, where the dynamic aura surrounding each of these glorious historic climaxes was further heightened by the presence of a national leader. This article addresses the visual construction of the myth of the national leader in Albanian textbooks. While some
A Theoretical Approach
What are the myths of Europe? This article provides the conceptual framework through which this question may be approached. It begins by defining myth in such a way as to distinguish it from other forms of political symbolism and points to the distinction between cultural and political myths. From here, the relationship between mythical and historical narratives is analyzed via a study of how the main narrative cores through which Europeans have perceived themselves have worked in different periods and contexts as both. It concludes with a more detailed analysis of some of the icons that convey the myths of Europe.
Myth and Reality in Shangri-La
Paul Genoni and Tanya Dalziell
wonders it might reveal. When early written reports from travelers and missionaries 1 emerged in the eighteenth century they established a myth around Tibetan spirituality that coupled observations of Tibetan Buddhism with the “mystical” appeal of the
In the aftermath of the Russian Revolution of 1917, many Russian writers including Ivan Bunin (1870–1953) and Nadezhda Teffi (1872–1952) immigrated to France. Their works were imbued with longing for the bygone epoch and for their lost motherland. In Russian émigré literature, this nostalgic outlook produced the mythology of the Belle Époque as the period of prosperity and social harmony. This romanticized view of the past became integrated in the political and intellectual discourses of two influential French writers, Romain Gary (1914–1980) and Elsa Triolet (1896–1970). The article addresses how Russian nostalgia for a pre-1917 period paved the way for the rise of the myth of the Belle Époque, a myth that became increasingly influential in twentieth-century French history.
The Sarajevo Assassination in History, Memory, and Myth
How has the Sarajevo assassination been conjured and construed, narrated and represented, in a wide variety of media including fiction, film, newspapers, children’s literature, encyclopedias, textbooks, and academic writing itself? In what ways have these sources shaped our understanding of the so-called “first shots of the First World War”? By treating the assassination of Archduke Franz Ferdinand (28 June 1914) as a "site of memory" à la historian Pierre Nora, this article argues that both popular representations and historical narratives (including academic writing) of the political murder have contributed equally to the creation of what I identify here as the “Sarajevo myth.”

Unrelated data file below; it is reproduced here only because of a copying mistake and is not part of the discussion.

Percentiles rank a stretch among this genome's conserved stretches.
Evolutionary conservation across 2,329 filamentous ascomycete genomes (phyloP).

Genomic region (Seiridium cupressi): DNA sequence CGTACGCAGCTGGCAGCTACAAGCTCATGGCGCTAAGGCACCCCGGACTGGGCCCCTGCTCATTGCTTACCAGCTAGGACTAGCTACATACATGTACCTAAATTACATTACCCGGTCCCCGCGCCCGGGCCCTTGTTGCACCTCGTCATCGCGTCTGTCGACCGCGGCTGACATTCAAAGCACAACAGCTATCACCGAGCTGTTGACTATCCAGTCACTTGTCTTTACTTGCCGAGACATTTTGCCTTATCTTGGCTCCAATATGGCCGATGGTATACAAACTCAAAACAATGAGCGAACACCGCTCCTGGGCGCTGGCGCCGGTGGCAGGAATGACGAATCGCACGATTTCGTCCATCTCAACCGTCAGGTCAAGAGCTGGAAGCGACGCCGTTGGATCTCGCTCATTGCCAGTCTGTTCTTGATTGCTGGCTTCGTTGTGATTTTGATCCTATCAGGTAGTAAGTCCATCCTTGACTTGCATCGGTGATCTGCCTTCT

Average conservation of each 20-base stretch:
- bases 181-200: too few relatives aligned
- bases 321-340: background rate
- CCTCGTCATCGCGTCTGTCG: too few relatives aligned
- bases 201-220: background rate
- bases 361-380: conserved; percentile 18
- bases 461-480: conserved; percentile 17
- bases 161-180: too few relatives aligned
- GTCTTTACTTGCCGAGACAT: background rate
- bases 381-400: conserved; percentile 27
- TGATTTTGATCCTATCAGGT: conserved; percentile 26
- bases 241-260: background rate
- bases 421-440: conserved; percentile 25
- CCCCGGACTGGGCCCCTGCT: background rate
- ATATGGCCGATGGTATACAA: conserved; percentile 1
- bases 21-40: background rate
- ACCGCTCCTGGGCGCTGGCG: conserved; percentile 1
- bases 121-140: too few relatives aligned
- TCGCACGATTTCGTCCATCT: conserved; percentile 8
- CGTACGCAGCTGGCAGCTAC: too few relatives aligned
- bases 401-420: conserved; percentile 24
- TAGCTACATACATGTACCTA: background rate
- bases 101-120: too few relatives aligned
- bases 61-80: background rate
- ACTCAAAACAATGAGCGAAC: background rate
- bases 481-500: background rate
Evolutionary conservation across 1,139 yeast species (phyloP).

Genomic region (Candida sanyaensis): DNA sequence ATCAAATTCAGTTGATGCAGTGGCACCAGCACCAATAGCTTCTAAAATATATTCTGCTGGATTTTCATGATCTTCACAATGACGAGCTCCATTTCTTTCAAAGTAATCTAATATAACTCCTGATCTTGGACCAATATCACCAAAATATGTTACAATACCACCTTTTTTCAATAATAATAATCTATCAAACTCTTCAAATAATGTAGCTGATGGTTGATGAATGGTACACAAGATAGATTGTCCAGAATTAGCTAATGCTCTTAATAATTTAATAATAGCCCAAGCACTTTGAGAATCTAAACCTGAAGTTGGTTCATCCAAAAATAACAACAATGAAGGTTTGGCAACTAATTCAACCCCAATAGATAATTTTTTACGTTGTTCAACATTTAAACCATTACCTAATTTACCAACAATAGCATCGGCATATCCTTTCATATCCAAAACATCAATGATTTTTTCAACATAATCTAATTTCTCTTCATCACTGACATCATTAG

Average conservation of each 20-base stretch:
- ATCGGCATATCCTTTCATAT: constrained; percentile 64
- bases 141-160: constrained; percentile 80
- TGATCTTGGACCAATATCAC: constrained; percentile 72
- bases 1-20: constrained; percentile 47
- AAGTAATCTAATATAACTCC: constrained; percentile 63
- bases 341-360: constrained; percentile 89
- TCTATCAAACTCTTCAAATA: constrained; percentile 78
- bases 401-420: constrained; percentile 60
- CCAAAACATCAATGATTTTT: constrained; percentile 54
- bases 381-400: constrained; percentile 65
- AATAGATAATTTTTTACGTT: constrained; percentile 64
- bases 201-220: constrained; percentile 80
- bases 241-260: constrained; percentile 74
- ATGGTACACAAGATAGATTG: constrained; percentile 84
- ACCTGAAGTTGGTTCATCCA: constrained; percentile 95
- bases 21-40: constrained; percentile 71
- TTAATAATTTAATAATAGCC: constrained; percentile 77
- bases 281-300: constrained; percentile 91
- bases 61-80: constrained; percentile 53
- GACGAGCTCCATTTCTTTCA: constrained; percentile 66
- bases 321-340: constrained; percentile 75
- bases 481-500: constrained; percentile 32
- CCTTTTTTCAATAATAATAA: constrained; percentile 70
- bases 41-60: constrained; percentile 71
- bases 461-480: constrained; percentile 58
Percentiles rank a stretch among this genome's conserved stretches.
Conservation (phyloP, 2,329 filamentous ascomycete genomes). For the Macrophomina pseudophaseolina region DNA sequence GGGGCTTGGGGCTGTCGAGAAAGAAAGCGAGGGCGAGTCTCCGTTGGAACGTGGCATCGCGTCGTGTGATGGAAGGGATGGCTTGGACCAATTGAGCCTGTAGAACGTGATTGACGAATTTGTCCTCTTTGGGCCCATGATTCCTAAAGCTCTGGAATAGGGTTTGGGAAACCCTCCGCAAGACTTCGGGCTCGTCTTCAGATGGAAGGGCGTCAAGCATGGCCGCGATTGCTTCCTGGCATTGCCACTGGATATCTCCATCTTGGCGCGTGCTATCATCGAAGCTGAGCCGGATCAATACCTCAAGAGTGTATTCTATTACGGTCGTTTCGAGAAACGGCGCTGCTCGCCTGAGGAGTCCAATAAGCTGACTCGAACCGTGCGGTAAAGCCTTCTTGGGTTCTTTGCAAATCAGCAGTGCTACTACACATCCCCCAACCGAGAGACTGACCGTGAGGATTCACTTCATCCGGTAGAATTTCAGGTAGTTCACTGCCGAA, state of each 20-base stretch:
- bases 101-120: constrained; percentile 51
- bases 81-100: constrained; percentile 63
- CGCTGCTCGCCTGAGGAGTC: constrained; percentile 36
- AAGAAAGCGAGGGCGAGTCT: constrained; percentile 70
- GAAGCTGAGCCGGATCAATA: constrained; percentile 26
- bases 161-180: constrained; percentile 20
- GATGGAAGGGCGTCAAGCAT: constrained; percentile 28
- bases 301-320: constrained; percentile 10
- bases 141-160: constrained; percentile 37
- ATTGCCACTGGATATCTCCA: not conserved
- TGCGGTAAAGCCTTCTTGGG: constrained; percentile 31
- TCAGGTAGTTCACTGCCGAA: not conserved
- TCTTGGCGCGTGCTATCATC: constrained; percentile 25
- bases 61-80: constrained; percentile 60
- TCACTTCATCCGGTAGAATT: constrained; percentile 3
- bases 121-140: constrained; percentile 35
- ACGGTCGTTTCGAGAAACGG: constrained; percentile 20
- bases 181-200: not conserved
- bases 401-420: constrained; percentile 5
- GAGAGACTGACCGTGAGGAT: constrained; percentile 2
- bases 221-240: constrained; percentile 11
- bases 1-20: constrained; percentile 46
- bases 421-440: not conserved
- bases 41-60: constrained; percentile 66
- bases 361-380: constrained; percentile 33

Mythic Gesture at the Russia-China Border
considering how to analyze the ethnography of sites that expose state-ness, this article will suggest that we should attend to an agentive presence in borderlands, that of ‘myth’. My analytical strategy for this article has been to combine several kinds of
Competing Forms of Knowledge in Rachel's Tomb in Tiberias
analysis … Why do you present the story as an invention and its believers as trapped in a myth? … Is it not the case that you are rewriting history and combine it with smearing Cohen [the main protagonist in the contemporary construction of the site] and
Marcel Mauss, Henri Hubert and Robert Hertz. Saints, Heroes, Myths, and Rites. Classical Durkheimian Studies of Religion and Society, edited and translated by Alexander Riley, Sarah Daynes and Cyril Isnart, Boulder: Paradigm Publishers, ‘The Yale Cultural Sociology Series’, 2009, 221 pp.
Postmodernism and Myths about Great Artists
quests after pre-industrial utopias. 8 Nevertheless, our corpus simultaneously betrays an awareness that the said mythical narratives are not repositories of intemporal and universal truths. The opposite is true: myths are imaginary and artificial
This article discusses the experiences of Russian nurses in World War I. An examination of Russia's sisters of mercy—as Russian nurses prior to 1918 were called—in World War I reveals the significance of women's medical service and exposes the fallacy of the notion of war as a distinctly male experience. Russian women's wartime nursing experiences share many of the features of the male war experience. Although conventional wisdom draws lines of demarcation between the active killing and dying of combat and the passive nurturance and support of nursing, in reality, Russian women's wartime medical service blurred such separations. In many ways, the narratives of female medical personnel mirror those of male combat personnel. The nurses who served in Russia during World War I indicate clearly the variety of ways that women intersected with and were affected by the war and the inadequacies of gendered notions of wartime experience.